Movie Review By Monica Sullivan
Lincoln Rhyme is dying. He's hooked up to a respirator, carefully attended by Thelma, his health provider, and he doesn't want to turn into a vegetable after a seizure. He asks a doctor friend to assist at his suicide next week. Reluctantly, the friend agrees and Lincoln tries to return to his current life's work, dying in peace. Lincoln's previous life's work was as a brilliant forensic pathologist and danged if the New York Police Department won't let him forget it. When a psychotic serial killer kidnaps one of the richest and most powerful men in the world and his wife in a New York City taxicab, Detective Paulie Sellitto is at Lincoln's bedside in a flash~ grilling Lincoln for his expert opinions on the case. Even one of Lincoln's seizures doesn't deter Sellitto, and, eventually, Lincoln's fading grip on life is strengthened when his quiet apartment is turned into a bustling extension of police headquarters.
Playing an immobile guy with a formidable brain and endless curiosity is the sort of dream role reserved for Oscar-winning actors like Jimmy Stewart in "Rear Window" or Denzel Washington in his latest film, "The Bone Collector." Tough in every respect, except for his plan to check out of life, Washington's compelling performance as Lincoln Rhyme keeps you riveted to the story even when other aspects of this Philip Noyce film cave in on you. Australian director Noyce, who began his career in a big way with 1978's "Newsfront" has had an up-and-down career ever since, with successes like "Heatwave," "Dead Calm" and "Patriot Games," mediocrities like "Blind Fury" and "Clear and Present Danger" and duds like "Shadow of the Peacock" "Sliver" and the worst "Saint" movie ever made. Noyce reunites with his "Dead Calm" cinematographer Dean Semler to create an atmosphere of toxic claustrophobia occasionally relieved by dread at its clammiest and terror most nauseating.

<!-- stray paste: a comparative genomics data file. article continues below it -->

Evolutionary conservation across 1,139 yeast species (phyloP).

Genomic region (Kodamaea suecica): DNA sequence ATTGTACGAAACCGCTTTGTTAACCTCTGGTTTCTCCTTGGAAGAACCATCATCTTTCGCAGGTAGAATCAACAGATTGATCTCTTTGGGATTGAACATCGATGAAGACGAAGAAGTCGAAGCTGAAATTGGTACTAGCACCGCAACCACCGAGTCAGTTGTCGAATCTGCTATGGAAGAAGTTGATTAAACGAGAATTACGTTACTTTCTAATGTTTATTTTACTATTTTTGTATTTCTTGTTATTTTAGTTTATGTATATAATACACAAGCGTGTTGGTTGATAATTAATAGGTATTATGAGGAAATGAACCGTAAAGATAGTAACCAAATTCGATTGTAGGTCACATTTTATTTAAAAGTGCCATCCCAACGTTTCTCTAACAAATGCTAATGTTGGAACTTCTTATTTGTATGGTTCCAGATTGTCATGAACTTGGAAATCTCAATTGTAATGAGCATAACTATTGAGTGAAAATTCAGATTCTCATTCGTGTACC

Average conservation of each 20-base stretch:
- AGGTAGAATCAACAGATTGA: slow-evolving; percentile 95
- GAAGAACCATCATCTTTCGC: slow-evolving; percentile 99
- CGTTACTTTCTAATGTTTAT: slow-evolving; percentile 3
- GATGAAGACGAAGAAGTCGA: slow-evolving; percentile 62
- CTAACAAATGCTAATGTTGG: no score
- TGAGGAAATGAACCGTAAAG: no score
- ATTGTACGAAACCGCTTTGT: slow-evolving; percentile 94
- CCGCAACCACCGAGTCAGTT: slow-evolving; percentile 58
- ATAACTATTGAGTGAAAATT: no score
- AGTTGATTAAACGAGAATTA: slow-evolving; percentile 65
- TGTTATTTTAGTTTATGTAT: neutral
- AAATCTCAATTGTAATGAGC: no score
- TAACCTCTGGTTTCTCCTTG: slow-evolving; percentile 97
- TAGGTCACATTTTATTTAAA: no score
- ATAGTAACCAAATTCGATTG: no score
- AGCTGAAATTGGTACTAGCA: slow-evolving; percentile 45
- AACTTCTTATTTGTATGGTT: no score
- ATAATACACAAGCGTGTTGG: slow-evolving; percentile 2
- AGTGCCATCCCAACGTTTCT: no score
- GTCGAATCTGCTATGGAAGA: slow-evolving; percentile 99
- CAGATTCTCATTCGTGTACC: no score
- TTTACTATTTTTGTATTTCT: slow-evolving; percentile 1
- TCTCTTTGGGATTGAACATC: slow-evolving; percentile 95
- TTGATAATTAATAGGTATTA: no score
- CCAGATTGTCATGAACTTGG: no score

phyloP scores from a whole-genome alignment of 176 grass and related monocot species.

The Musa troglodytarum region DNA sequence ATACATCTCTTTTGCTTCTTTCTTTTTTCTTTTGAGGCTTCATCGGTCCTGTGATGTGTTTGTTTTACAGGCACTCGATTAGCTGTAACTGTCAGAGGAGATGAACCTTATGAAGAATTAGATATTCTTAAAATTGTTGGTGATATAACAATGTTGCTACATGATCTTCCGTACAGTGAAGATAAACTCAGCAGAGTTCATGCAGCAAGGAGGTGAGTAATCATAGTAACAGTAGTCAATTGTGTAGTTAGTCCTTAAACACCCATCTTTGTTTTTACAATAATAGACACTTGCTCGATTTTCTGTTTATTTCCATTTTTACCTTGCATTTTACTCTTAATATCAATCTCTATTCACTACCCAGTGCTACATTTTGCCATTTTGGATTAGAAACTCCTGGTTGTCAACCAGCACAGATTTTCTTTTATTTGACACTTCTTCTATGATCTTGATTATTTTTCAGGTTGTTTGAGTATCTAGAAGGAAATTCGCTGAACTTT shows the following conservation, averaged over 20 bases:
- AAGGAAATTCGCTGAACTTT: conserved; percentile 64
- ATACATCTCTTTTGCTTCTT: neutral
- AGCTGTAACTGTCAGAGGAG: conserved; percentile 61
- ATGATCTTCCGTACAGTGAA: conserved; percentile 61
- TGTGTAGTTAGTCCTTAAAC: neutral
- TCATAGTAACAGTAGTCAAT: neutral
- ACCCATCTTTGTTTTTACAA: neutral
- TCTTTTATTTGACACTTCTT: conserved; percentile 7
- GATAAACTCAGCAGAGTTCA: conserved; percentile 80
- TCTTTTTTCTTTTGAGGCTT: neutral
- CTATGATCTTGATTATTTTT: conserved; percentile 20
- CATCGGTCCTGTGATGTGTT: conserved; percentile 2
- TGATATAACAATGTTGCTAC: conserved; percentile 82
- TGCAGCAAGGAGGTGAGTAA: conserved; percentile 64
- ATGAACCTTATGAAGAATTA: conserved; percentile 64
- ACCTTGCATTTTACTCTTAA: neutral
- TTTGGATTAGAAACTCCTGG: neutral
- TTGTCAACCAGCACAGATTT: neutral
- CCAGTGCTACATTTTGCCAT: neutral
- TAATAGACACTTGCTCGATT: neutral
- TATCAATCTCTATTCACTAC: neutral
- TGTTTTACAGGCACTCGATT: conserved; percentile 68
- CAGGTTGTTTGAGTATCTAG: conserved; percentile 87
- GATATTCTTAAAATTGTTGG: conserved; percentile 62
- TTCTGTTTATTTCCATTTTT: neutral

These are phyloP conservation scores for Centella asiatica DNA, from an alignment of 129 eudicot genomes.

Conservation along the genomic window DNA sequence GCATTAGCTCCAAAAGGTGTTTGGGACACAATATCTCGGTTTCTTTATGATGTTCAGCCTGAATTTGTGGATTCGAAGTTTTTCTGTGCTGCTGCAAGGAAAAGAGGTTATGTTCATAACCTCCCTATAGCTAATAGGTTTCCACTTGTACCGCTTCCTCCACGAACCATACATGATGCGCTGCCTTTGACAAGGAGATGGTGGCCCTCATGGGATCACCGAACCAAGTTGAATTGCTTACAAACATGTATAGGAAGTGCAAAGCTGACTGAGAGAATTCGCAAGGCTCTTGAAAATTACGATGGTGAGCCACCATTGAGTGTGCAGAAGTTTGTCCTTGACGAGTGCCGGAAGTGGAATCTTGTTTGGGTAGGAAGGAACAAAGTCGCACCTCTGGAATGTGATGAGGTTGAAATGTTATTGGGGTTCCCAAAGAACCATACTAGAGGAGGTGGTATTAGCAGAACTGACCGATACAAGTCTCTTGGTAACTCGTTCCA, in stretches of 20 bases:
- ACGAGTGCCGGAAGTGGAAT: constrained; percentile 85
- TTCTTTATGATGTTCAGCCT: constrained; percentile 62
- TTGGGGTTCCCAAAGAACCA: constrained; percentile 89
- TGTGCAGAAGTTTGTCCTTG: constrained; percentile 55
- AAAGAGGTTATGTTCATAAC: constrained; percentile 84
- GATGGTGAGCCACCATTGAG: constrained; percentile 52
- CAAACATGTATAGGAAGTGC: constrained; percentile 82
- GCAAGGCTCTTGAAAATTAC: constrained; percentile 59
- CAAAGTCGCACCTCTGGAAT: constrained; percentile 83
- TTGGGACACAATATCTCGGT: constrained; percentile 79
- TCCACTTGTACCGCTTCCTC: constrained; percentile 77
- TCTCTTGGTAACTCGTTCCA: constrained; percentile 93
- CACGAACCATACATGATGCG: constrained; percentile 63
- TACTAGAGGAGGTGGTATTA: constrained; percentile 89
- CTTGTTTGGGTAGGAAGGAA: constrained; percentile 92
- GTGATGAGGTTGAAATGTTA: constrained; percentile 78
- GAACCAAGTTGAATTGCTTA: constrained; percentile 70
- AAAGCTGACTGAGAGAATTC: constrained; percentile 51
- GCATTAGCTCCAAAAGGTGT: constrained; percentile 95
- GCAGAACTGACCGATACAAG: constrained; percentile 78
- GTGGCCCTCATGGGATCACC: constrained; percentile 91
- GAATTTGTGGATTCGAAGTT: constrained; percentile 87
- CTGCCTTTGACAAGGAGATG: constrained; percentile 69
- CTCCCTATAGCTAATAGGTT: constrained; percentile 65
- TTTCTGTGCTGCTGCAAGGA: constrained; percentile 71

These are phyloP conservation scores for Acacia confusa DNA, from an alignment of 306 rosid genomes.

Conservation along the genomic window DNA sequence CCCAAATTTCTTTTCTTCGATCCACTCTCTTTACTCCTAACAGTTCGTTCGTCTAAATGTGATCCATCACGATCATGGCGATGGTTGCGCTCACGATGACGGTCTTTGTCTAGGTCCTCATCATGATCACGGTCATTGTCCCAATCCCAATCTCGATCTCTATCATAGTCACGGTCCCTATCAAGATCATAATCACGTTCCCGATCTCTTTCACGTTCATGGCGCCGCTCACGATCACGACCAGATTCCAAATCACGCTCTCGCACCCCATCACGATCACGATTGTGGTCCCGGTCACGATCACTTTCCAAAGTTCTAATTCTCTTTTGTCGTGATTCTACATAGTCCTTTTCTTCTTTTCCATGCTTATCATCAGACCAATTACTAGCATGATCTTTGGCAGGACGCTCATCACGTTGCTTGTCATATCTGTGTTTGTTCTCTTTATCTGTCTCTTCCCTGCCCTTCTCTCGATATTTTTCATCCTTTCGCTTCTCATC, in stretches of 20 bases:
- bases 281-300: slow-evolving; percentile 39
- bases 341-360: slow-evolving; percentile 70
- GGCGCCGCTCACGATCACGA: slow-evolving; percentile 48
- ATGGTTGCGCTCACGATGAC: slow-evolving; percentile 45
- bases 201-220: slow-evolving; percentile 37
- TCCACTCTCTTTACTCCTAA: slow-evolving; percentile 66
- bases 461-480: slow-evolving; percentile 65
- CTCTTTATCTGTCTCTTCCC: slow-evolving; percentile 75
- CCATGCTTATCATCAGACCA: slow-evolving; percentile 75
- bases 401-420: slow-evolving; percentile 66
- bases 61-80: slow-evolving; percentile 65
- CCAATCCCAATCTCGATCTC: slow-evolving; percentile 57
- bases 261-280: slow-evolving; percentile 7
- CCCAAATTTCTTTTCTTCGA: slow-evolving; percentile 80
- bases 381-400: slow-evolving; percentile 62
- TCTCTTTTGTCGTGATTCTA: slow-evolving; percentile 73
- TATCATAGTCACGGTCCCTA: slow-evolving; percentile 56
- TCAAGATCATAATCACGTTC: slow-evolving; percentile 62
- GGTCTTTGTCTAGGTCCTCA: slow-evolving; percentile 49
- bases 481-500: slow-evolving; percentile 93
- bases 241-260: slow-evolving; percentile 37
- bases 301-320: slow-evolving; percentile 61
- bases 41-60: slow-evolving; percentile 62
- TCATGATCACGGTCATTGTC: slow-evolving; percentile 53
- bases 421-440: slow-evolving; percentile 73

Lincoln works in tandem with rookie cop Amelia Donaghy (Angelina Jolie in yet another knockout performance), a rookie cop who preserves a crime scene by stopping a train in its tracks. Lincoln appreciates the uninterpretive freshness of her observations, as well as the lengths Amelia will go to protect uncontaminated evidence. She, on the other hand, doesn't appreciate her own skills and she resents Lincoln for sending her into subway tunnels littered with rotting flesh and man-eating rats. Whenever the story focuses on Lincoln's apartment and Amelia's investigation, "The Bone Collector" works so well you wish the pair could be re-teamed in a sequel with an equally absorbing narrative. But with the exception of Queen Latifah as the wry Thelma and Ed O'Neill as Sellitto, no one else in the cast is anywhere near as good as the two leads.
The psycho killer is eyeball-rolling-over-the-top, and even worse is Michael Rooker as Captain Howard Cheney, an over-obvious red herring. Rooker, who may have been hopelessly typecast as Henry the serial killer, isn't helped by dialogue in which he urges officers to arrest Amelia right after she's saved the life of a drowning little girl. But Washington and Jolie are such a magical sweet, sour, smooth and gritty team that "The Bone Collector" works in most of the right places.
© 1999 - Monica Sullivan - Air Date: 11/3/99
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